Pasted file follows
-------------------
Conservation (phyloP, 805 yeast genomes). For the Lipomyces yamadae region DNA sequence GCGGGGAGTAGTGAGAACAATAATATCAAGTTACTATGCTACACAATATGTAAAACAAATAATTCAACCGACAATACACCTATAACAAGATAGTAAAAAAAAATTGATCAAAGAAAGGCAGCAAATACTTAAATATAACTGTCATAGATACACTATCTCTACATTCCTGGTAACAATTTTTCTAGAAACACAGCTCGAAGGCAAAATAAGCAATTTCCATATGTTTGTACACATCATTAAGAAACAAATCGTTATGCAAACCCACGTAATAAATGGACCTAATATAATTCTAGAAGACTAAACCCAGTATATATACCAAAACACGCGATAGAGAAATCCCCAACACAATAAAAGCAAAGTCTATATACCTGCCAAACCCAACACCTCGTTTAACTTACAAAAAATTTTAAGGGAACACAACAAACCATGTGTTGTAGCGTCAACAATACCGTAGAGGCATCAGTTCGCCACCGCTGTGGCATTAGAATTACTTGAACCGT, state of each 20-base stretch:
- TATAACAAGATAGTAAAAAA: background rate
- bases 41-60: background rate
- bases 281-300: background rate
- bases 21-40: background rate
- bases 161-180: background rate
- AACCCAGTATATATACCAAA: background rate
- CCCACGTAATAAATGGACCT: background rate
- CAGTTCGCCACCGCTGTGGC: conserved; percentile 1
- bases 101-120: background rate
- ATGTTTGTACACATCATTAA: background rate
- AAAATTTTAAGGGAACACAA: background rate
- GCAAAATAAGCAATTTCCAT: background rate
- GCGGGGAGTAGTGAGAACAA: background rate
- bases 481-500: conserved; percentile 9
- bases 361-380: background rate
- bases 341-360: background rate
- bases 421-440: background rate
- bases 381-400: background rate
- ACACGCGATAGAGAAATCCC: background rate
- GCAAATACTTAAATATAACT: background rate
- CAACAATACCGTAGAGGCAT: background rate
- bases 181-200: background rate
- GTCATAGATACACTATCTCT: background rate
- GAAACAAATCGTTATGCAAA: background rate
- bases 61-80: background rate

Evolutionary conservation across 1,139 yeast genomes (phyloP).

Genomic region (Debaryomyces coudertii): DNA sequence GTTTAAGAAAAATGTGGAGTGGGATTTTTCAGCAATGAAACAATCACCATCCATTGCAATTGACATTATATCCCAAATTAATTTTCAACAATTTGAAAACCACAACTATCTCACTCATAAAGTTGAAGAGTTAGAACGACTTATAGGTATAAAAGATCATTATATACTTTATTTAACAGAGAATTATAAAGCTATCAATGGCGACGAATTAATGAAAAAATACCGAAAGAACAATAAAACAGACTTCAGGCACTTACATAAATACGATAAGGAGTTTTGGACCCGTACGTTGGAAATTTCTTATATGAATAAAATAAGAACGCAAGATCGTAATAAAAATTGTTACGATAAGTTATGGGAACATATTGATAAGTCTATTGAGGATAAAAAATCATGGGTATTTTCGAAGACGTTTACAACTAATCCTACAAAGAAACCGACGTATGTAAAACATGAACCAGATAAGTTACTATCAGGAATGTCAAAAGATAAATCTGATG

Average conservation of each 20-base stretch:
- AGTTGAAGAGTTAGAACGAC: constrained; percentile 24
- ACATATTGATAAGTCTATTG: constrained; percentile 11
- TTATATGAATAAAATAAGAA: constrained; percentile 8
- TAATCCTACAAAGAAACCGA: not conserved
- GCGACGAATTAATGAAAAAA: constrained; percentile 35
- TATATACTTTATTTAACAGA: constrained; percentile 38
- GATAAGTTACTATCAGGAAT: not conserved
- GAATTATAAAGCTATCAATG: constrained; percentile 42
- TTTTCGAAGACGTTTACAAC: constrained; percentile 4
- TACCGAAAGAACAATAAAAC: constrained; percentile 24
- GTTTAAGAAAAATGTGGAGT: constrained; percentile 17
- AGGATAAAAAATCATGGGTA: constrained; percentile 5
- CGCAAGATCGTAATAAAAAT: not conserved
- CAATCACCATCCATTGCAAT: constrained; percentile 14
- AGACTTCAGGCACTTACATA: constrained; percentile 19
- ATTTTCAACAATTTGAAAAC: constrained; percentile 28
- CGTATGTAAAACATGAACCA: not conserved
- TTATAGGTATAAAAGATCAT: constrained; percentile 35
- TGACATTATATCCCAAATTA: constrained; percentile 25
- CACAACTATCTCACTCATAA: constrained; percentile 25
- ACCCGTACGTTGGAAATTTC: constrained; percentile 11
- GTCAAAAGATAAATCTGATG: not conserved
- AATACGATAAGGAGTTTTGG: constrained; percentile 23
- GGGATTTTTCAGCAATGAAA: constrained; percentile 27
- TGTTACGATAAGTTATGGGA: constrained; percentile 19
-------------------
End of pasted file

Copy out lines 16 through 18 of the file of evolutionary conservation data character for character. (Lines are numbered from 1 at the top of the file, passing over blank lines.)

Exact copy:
- bases 361-380: background rate
- bases 341-360: background rate
- bases 421-440: background rate